The police investigation of the two shooting incidents eventually led to the custodial interrogations of Michael White, Shawndell Mays, Keith Mays, Peter Davis, and Carvell England on January 27, 2000. All of them talked to the investigators, describing the events of the two shootings to various degrees, with Shawndell Mays and White admitting to firing shots during both incidents and all of them admitting to being a witness to one or both occurrences. The redacted statements of each of the five codefendants were played for the jury over defense counsel's objections.
Davis admitted that he was driving the vehicle in which Shawndell Mays and White were riding when they fired shots during the second incident.
In the same information, the State charged White, Shawndell Mays, Davis, Keith Mays, and England with various charges relating to the shootings on January 24, January 26, or both. The five codefendants' joint trial lasted nearly 3 weeks during which 39 witnesses testified. Generally, all of the defendants denied the allegations and, through cross-examination of the State's witnesses, sought to create reasonable doubt. They also generally relied upon a self-defense theory. Davis was not charged in the first shooting and presented evidence at trial that he was in custody when the first shooting occurred.
The jury convicted Davis of the first-degree murder of Christopher Union, the attempted first-degree murder of Lee Brooks, and conspiracy to commit first-degree murder. The jury acquitted Davis of criminal possession of a firearm. The jury also convicted Shawndell Mays and White of various charges but acquitted Keith Mays and England of all charges.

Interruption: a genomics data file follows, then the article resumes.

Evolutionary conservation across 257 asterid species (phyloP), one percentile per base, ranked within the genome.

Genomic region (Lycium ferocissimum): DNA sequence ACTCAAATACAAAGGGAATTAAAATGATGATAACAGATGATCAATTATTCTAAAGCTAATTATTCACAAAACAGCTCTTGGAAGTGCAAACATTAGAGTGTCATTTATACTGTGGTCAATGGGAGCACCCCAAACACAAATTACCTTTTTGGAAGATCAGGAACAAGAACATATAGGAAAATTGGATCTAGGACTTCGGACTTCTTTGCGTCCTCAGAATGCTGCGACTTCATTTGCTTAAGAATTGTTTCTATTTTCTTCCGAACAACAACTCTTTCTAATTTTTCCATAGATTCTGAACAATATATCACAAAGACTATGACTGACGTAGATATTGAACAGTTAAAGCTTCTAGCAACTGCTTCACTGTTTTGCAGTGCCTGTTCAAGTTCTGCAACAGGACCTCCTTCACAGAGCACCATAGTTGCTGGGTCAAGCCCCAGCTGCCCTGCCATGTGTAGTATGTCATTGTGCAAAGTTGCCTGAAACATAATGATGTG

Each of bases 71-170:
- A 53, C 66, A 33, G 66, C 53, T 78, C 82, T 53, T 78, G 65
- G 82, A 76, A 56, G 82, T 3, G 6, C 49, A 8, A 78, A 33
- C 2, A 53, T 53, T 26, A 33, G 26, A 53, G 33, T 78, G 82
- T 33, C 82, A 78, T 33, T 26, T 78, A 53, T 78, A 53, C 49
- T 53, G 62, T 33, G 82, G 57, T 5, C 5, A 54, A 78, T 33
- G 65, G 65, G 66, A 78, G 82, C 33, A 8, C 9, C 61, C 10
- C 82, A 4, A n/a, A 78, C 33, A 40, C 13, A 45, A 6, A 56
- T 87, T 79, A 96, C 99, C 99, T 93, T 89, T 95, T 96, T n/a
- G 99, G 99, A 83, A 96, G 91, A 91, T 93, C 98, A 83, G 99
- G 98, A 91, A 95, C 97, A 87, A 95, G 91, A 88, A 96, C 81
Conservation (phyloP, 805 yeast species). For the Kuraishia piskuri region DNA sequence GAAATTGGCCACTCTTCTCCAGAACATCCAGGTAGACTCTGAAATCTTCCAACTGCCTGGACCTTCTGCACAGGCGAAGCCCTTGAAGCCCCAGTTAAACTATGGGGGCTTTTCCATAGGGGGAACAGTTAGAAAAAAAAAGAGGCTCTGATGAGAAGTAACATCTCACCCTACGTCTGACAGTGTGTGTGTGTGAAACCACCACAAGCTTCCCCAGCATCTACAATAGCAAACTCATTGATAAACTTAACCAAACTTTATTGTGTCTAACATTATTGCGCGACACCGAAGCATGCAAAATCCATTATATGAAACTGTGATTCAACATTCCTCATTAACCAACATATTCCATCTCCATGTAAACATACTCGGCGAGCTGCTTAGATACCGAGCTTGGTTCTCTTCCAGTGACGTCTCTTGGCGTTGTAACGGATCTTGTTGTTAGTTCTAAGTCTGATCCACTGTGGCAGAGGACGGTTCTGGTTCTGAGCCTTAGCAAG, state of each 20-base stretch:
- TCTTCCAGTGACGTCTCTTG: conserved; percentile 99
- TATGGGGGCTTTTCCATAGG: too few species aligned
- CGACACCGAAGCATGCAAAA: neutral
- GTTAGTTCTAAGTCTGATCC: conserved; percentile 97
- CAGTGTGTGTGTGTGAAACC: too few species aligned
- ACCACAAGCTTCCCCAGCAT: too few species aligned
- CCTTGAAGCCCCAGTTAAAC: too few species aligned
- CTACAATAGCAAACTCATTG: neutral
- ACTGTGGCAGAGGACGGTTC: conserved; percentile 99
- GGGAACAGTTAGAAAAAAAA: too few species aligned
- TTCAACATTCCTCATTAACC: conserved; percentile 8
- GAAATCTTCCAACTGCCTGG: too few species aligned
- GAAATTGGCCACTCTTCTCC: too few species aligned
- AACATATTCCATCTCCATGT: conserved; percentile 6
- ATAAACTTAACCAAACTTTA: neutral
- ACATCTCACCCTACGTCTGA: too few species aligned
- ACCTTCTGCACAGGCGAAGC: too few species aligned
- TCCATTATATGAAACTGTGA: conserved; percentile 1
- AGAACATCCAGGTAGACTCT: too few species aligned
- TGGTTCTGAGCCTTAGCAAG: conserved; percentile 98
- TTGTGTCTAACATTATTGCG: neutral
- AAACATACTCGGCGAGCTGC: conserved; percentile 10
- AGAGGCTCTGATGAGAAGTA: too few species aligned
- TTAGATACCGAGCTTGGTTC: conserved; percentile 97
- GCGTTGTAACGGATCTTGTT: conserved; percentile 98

The trial court sentenced Davis to life imprisonment on the first-degree murder conviction, to 272 months' imprisonment on the attempted first-degree murder conviction, and to 117 months' imprisonment on the conspiracy conviction. The court ordered the first two sentences to run concurrently and the last sentence to run consecutively, for a controlling sentence of life (hard 25) plus 117 months' imprisonment.
Davis timely appeals. Our jurisdiction is under K.S.A. 22-3601(b)(1), conviction of an off-grid crime. We affirm.
Issue 1: Was the Defendant's Right to a Speedy Trial Violated?
Davis' first argument on appeal is that his right to a speedy trial was violated. K.S.A. 22-3402(1) provides that a person charged with a crime and held in jail solely because of that crime must be brought to trial within 90 days unless the delay is the result of the application or fault of the defendant or the trial court orders a continuance under subsection (3). Subsection (3)(c) provides that the time for trial may be extended under the following circumstances: "There is material evidence which is unavailable; that reasonable efforts have been made to procure such evidence; and that there are reasonable grounds to believe that such evidence can be obtained and trial commenced within the next succeeding ninety (90) days." K.S.A. 22-3402.
First, Davis complains that the trial court erred in granting the State's motion for a continuance because the State needed additional time to have its ballistics evidence evaluated. According to Davis, the State did not request the ballistics report until after the continuance was granted; therefore, the State's efforts to obtain material evidence were not reasonable pursuant to K.S.A. 22-3402(3)(c).